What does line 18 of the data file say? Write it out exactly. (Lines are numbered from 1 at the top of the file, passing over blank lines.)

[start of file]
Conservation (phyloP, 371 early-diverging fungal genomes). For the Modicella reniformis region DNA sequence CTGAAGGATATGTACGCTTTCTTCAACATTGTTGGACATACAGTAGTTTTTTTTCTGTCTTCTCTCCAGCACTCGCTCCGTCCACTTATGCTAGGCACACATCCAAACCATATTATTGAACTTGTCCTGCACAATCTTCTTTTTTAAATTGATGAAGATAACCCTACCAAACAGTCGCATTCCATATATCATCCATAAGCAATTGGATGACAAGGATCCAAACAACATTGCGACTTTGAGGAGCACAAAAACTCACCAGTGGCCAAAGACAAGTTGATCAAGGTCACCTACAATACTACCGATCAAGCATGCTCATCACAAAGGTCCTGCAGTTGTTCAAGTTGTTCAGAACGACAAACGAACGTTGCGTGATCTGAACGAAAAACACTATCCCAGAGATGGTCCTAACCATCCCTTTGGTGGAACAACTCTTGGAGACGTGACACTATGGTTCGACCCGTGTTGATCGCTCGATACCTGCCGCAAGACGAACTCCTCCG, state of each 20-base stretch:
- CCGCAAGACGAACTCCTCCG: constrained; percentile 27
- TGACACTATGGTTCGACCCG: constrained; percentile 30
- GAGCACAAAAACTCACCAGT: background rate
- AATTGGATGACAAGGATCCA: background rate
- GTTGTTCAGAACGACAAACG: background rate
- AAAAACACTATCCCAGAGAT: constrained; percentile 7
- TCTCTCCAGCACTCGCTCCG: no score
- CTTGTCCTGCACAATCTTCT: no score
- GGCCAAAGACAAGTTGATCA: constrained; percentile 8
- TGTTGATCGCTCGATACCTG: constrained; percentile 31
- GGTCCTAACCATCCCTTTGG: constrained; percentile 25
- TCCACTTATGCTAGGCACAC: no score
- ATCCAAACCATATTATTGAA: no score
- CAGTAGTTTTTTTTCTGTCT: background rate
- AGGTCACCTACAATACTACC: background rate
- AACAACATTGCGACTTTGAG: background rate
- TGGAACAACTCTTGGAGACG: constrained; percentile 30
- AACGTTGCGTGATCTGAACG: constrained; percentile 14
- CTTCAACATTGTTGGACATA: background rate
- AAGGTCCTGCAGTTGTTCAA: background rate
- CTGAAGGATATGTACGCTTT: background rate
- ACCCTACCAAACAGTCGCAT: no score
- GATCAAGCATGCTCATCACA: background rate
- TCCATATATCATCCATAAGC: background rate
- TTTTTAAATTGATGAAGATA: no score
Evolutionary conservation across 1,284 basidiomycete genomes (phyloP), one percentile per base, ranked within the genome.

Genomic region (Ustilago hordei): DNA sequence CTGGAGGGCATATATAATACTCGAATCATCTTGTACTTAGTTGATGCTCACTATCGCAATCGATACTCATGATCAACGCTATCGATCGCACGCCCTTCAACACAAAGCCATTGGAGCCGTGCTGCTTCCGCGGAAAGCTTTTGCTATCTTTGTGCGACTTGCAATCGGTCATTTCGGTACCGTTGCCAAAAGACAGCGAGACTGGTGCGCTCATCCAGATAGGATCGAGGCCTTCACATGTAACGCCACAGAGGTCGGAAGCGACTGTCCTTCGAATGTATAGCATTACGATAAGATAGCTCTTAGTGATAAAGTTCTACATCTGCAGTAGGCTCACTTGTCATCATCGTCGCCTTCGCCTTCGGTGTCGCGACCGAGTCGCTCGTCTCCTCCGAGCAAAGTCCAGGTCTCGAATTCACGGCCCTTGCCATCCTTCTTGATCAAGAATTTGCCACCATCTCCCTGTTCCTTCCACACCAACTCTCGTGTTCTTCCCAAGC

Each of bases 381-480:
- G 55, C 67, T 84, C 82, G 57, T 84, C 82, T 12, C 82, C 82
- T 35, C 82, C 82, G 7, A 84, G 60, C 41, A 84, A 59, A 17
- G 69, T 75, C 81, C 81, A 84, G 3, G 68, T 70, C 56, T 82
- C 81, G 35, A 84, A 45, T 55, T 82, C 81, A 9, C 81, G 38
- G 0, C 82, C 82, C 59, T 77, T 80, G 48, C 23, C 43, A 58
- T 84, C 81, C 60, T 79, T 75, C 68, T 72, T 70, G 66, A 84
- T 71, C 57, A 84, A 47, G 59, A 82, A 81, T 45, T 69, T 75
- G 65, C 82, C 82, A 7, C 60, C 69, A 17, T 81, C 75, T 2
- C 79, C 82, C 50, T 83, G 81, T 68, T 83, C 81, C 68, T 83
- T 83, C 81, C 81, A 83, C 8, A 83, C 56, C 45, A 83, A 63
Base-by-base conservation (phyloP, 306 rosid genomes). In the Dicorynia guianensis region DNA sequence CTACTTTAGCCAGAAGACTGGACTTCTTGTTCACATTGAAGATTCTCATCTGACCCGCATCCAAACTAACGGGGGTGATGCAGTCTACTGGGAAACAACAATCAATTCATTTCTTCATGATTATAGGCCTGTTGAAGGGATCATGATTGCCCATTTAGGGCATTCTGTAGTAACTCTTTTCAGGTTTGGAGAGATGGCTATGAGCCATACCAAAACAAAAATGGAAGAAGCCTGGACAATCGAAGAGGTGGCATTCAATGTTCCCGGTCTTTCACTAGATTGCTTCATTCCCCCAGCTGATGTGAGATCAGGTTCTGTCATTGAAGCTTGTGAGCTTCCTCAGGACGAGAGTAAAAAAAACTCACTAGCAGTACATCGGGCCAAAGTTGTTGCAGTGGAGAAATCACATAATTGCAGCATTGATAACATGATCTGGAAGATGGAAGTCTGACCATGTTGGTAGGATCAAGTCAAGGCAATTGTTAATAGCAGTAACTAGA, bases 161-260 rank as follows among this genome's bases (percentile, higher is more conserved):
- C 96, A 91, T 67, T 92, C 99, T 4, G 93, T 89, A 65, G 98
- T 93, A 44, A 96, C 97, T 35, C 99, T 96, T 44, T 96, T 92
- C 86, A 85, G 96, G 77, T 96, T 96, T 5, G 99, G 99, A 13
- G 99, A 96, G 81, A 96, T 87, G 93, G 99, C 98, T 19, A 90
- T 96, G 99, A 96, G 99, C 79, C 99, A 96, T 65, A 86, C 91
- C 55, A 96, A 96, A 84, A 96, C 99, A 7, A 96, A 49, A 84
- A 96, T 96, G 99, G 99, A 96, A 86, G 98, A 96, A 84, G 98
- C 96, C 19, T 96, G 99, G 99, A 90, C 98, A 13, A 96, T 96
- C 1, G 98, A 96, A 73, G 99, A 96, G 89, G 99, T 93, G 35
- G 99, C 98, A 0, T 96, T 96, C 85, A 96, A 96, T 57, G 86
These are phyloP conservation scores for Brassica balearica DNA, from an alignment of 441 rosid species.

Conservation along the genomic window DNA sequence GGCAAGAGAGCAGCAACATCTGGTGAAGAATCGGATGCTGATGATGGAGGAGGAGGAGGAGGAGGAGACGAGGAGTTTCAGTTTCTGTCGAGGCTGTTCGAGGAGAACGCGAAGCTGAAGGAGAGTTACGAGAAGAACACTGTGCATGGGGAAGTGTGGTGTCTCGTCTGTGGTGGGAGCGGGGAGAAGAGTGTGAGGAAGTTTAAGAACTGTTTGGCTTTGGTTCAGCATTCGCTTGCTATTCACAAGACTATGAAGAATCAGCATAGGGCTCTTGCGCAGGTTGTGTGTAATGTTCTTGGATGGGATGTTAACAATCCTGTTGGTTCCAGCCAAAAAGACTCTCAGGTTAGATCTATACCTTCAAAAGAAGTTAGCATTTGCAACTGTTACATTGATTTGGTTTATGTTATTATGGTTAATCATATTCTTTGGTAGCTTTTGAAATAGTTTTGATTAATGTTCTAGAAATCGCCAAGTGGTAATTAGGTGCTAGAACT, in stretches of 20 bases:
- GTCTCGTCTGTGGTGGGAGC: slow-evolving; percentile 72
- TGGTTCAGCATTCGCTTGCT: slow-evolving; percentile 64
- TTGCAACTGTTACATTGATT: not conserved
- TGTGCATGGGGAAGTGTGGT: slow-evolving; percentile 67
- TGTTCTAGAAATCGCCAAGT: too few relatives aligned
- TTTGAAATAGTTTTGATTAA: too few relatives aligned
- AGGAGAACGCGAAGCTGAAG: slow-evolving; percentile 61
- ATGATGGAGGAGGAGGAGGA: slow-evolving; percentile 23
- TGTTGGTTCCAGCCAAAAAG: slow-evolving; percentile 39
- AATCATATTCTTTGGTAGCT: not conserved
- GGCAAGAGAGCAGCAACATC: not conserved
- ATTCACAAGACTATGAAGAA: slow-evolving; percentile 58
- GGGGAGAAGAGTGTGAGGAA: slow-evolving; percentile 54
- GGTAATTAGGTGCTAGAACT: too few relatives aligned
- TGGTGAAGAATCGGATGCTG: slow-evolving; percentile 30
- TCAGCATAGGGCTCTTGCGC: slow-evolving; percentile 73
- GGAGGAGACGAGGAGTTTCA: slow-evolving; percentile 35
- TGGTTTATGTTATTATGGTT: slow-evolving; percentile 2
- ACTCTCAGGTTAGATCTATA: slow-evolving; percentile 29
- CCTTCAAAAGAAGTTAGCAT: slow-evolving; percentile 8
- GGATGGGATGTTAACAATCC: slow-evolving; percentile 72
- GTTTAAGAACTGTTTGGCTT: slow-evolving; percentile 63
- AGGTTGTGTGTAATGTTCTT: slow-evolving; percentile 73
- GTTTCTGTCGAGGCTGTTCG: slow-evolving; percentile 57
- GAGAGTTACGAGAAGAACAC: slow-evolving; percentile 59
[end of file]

- TGGAACAACTCTTGGAGACG: constrained; percentile 30